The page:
Definition of ''Meeting'' - Texas Open Meetings Act
The Texas Supreme Court demands "exact and literal compliance with the terms of" the Texas Open Meetings Act. Acker v. Texas Water Com'n, 790 S.W.2d 299, 300 (Tex. 1990).
Those terms dictate that "every regular, special or called meeting of a governmental body shall be open to the public, except as provided by Title 5, Chapter 551, Subtitle A, of the Government Code."
Furthermore, the word "meeting" has been legislatively defined as:
a deliberation between a quorum of a governmental body, or between a quorum of a governmental body and another person, during which public business or public policy over which the governmental body has supervision or control is discussed or considered or during which the governmental body takes formal action. TEX. GOV. CODE ANN. 551.001(4).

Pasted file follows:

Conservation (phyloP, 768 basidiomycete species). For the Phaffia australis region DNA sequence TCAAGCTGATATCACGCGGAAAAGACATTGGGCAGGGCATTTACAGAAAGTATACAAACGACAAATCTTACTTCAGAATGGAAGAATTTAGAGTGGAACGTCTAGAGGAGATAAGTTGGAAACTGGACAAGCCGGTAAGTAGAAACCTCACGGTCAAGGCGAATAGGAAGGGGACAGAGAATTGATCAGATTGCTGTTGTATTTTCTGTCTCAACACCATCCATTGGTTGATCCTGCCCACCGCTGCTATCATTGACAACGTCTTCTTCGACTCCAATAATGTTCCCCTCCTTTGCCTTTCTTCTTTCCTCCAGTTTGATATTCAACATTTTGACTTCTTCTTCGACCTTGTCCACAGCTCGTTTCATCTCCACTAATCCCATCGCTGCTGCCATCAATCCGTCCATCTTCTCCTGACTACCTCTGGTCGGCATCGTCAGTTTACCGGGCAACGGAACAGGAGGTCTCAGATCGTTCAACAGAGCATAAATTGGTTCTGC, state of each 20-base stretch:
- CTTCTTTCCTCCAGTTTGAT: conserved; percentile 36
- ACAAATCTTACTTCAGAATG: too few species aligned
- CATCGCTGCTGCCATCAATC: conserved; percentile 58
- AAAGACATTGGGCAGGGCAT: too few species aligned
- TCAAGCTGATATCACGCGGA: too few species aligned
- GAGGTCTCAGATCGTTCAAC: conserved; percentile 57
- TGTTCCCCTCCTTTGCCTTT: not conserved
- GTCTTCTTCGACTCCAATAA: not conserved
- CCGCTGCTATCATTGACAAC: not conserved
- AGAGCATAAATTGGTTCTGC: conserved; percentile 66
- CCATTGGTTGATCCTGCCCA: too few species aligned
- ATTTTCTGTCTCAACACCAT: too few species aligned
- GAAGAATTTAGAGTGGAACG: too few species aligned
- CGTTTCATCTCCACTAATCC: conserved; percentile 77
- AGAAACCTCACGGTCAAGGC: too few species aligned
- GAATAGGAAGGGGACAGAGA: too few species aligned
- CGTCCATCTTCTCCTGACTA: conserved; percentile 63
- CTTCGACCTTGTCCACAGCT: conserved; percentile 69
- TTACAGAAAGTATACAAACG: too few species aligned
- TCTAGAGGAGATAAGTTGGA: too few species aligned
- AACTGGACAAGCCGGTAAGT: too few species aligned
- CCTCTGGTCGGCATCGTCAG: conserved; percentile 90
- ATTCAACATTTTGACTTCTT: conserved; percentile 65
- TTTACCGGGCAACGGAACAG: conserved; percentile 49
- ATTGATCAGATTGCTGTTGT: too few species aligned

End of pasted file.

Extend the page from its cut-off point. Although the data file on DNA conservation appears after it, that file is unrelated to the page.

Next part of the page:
Next, the word "deliberation" has been defined as "a verbal exchange during a meeting . . . concerning an issue within the jurisdiction of the governmental body or any public business." Id. at 551.001(2).
In other words, whether a meeting occurred is dependent upon the existence of a verbal exchange between a quorum of the governmental body regarding public business or matter within its jurisdiction. Dallas Morning News Co. v. Board of Trustees, 861 S.W.2d 532, 537 (Tex. App.--Dallas 1993, writ denied).
And, while the legislature failed to define the phrase "verbal exchange", the term has nonetheless received judicial construction.
For instance, the panel in Dallas Morning News interpreted the phrase as a "reciprocal giving and receiving of spoken words." Id. at 537.
So, under the pre-1999 Act, a meeting occurred when there was a "giving and receiving of spoken words" about a matter of public business or within the body's jurisdiction.